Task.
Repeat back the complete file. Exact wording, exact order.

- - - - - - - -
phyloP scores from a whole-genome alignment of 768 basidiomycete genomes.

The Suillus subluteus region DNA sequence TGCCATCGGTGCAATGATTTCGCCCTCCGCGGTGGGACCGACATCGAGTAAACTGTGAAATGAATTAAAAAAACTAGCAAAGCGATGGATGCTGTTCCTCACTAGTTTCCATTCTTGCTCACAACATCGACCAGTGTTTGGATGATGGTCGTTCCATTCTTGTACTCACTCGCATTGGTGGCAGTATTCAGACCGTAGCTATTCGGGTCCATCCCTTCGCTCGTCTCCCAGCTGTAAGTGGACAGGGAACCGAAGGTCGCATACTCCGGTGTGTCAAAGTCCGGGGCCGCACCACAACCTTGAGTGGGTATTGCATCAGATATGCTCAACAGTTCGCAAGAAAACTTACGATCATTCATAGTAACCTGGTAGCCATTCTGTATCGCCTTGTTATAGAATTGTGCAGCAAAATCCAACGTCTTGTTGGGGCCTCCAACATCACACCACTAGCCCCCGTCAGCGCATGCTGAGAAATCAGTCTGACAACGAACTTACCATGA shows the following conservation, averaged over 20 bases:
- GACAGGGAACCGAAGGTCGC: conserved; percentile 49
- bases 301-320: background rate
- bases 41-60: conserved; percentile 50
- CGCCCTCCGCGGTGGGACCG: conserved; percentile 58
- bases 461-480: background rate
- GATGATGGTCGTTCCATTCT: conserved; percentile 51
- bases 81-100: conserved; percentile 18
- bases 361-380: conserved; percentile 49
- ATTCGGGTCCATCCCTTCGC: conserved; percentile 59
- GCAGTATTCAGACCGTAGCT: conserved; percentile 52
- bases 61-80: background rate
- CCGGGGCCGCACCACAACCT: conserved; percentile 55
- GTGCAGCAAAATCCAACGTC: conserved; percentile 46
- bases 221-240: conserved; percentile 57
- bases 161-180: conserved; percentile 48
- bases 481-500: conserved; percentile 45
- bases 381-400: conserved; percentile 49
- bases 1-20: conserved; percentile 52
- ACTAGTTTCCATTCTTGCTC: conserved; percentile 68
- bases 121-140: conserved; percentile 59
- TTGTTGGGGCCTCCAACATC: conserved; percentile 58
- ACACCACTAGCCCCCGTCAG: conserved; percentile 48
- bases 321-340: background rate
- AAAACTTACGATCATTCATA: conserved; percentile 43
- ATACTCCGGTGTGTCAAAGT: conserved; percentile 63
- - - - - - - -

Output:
phyloP scores from a whole-genome alignment of 768 basidiomycete genomes.

The Suillus subluteus region DNA sequence TGCCATCGGTGCAATGATTTCGCCCTCCGCGGTGGGACCGACATCGAGTAAACTGTGAAATGAATTAAAAAAACTAGCAAAGCGATGGATGCTGTTCCTCACTAGTTTCCATTCTTGCTCACAACATCGACCAGTGTTTGGATGATGGTCGTTCCATTCTTGTACTCACTCGCATTGGTGGCAGTATTCAGACCGTAGCTATTCGGGTCCATCCCTTCGCTCGTCTCCCAGCTGTAAGTGGACAGGGAACCGAAGGTCGCATACTCCGGTGTGTCAAAGTCCGGGGCCGCACCACAACCTTGAGTGGGTATTGCATCAGATATGCTCAACAGTTCGCAAGAAAACTTACGATCATTCATAGTAACCTGGTAGCCATTCTGTATCGCCTTGTTATAGAATTGTGCAGCAAAATCCAACGTCTTGTTGGGGCCTCCAACATCACACCACTAGCCCCCGTCAGCGCATGCTGAGAAATCAGTCTGACAACGAACTTACCATGA shows the following conservation, averaged over 20 bases:
- GACAGGGAACCGAAGGTCGC: conserved; percentile 49
- bases 301-320: background rate
- bases 41-60: conserved; percentile 50
- CGCCCTCCGCGGTGGGACCG: conserved; percentile 58
- bases 461-480: background rate
- GATGATGGTCGTTCCATTCT: conserved; percentile 51
- bases 81-100: conserved; percentile 18
- bases 361-380: conserved; percentile 49
- ATTCGGGTCCATCCCTTCGC: conserved; percentile 59
- GCAGTATTCAGACCGTAGCT: conserved; percentile 52
- bases 61-80: background rate
- CCGGGGCCGCACCACAACCT: conserved; percentile 55
- GTGCAGCAAAATCCAACGTC: conserved; percentile 46
- bases 221-240: conserved; percentile 57
- bases 161-180: conserved; percentile 48
- bases 481-500: conserved; percentile 45
- bases 381-400: conserved; percentile 49
- bases 1-20: conserved; percentile 52
- ACTAGTTTCCATTCTTGCTC: conserved; percentile 68
- bases 121-140: conserved; percentile 59
- TTGTTGGGGCCTCCAACATC: conserved; percentile 58
- ACACCACTAGCCCCCGTCAG: conserved; percentile 48
- bases 321-340: background rate
- AAAACTTACGATCATTCATA: conserved; percentile 43
- ATACTCCGGTGTGTCAAAGT: conserved; percentile 63